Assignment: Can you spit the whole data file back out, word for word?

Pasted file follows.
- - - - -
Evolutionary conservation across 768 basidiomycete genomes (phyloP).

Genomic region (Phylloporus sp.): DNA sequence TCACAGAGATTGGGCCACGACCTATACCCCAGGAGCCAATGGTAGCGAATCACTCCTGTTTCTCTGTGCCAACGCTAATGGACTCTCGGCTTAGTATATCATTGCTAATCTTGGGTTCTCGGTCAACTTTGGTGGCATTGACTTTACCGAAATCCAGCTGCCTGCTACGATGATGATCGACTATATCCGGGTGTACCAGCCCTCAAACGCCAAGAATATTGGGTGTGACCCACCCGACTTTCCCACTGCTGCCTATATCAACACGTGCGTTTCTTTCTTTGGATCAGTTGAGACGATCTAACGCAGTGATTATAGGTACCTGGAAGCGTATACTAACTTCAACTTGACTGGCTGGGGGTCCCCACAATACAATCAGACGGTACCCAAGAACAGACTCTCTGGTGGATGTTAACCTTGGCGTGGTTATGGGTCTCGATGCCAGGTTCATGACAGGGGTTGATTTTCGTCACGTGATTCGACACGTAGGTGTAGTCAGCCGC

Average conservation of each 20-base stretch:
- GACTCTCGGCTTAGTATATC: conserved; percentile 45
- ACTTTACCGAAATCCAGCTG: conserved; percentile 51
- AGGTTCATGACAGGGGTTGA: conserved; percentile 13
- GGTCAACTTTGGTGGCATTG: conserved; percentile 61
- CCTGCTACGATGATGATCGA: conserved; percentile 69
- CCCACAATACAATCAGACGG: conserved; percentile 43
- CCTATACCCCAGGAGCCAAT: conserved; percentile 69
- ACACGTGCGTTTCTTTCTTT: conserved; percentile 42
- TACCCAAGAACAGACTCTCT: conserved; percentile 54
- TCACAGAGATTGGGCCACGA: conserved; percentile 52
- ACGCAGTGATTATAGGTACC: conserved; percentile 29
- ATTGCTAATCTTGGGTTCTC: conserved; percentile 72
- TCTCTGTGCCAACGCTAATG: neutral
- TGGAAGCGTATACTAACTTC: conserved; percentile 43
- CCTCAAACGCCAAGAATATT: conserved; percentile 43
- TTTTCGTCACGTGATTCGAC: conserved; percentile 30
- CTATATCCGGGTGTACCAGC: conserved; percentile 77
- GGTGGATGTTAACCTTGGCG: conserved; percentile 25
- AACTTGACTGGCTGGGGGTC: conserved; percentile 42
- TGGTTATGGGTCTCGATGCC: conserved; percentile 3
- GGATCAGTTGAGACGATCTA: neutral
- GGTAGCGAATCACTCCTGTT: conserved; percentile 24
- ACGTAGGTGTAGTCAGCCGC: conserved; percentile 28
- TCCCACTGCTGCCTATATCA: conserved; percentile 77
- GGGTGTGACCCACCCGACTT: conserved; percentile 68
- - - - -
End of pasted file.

Evolutionary conservation across 768 basidiomycete genomes (phyloP).

Genomic region (Phylloporus sp.): DNA sequence TCACAGAGATTGGGCCACGACCTATACCCCAGGAGCCAATGGTAGCGAATCACTCCTGTTTCTCTGTGCCAACGCTAATGGACTCTCGGCTTAGTATATCATTGCTAATCTTGGGTTCTCGGTCAACTTTGGTGGCATTGACTTTACCGAAATCCAGCTGCCTGCTACGATGATGATCGACTATATCCGGGTGTACCAGCCCTCAAACGCCAAGAATATTGGGTGTGACCCACCCGACTTTCCCACTGCTGCCTATATCAACACGTGCGTTTCTTTCTTTGGATCAGTTGAGACGATCTAACGCAGTGATTATAGGTACCTGGAAGCGTATACTAACTTCAACTTGACTGGCTGGGGGTCCCCACAATACAATCAGACGGTACCCAAGAACAGACTCTCTGGTGGATGTTAACCTTGGCGTGGTTATGGGTCTCGATGCCAGGTTCATGACAGGGGTTGATTTTCGTCACGTGATTCGACACGTAGGTGTAGTCAGCCGC

Average conservation of each 20-base stretch:
- GACTCTCGGCTTAGTATATC: conserved; percentile 45
- ACTTTACCGAAATCCAGCTG: conserved; percentile 51
- AGGTTCATGACAGGGGTTGA: conserved; percentile 13
- GGTCAACTTTGGTGGCATTG: conserved; percentile 61
- CCTGCTACGATGATGATCGA: conserved; percentile 69
- CCCACAATACAATCAGACGG: conserved; percentile 43
- CCTATACCCCAGGAGCCAAT: conserved; percentile 69
- ACACGTGCGTTTCTTTCTTT: conserved; percentile 42
- TACCCAAGAACAGACTCTCT: conserved; percentile 54
- TCACAGAGATTGGGCCACGA: conserved; percentile 52
- ACGCAGTGATTATAGGTACC: conserved; percentile 29
- ATTGCTAATCTTGGGTTCTC: conserved; percentile 72
- TCTCTGTGCCAACGCTAATG: neutral
- TGGAAGCGTATACTAACTTC: conserved; percentile 43
- CCTCAAACGCCAAGAATATT: conserved; percentile 43
- TTTTCGTCACGTGATTCGAC: conserved; percentile 30
- CTATATCCGGGTGTACCAGC: conserved; percentile 77
- GGTGGATGTTAACCTTGGCG: conserved; percentile 25
- AACTTGACTGGCTGGGGGTC: conserved; percentile 42
- TGGTTATGGGTCTCGATGCC: conserved; percentile 3
- GGATCAGTTGAGACGATCTA: neutral
- GGTAGCGAATCACTCCTGTT: conserved; percentile 24
- ACGTAGGTGTAGTCAGCCGC: conserved; percentile 28
- TCCCACTGCTGCCTATATCA: conserved; percentile 77
- GGGTGTGACCCACCCGACTT: conserved; percentile 68